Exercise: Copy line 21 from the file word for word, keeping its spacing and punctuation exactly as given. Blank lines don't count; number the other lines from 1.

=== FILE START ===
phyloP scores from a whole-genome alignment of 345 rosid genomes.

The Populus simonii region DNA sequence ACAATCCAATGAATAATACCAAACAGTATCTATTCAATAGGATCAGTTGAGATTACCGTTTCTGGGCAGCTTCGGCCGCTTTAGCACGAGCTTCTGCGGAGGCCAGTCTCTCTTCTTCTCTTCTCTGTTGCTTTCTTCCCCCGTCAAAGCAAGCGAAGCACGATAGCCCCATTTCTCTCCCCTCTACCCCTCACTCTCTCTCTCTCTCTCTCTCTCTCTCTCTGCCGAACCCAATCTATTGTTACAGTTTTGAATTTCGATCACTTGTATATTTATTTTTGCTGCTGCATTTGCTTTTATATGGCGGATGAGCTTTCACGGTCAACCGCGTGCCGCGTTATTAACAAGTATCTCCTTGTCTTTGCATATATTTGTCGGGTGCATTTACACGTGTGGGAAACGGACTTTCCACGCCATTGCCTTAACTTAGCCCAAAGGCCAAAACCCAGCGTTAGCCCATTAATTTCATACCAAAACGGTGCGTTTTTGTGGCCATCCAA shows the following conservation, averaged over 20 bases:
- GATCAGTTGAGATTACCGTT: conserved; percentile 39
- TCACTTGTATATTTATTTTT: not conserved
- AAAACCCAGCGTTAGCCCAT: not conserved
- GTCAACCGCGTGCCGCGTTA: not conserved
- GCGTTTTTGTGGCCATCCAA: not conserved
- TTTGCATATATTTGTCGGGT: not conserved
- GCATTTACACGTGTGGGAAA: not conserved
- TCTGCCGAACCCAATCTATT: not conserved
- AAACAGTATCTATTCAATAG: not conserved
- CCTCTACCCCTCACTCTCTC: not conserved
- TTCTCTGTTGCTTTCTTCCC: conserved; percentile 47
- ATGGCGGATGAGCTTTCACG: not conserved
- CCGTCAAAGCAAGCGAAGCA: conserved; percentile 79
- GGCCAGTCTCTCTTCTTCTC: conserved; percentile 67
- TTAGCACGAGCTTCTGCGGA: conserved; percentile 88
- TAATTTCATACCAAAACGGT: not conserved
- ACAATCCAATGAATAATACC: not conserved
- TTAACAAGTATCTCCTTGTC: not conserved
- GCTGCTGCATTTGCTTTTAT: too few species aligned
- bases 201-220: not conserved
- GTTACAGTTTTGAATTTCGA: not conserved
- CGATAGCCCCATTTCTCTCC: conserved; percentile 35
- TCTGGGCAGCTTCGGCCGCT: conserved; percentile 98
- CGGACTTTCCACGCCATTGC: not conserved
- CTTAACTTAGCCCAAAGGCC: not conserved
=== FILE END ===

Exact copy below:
- GCTGCTGCATTTGCTTTTAT: too few species aligned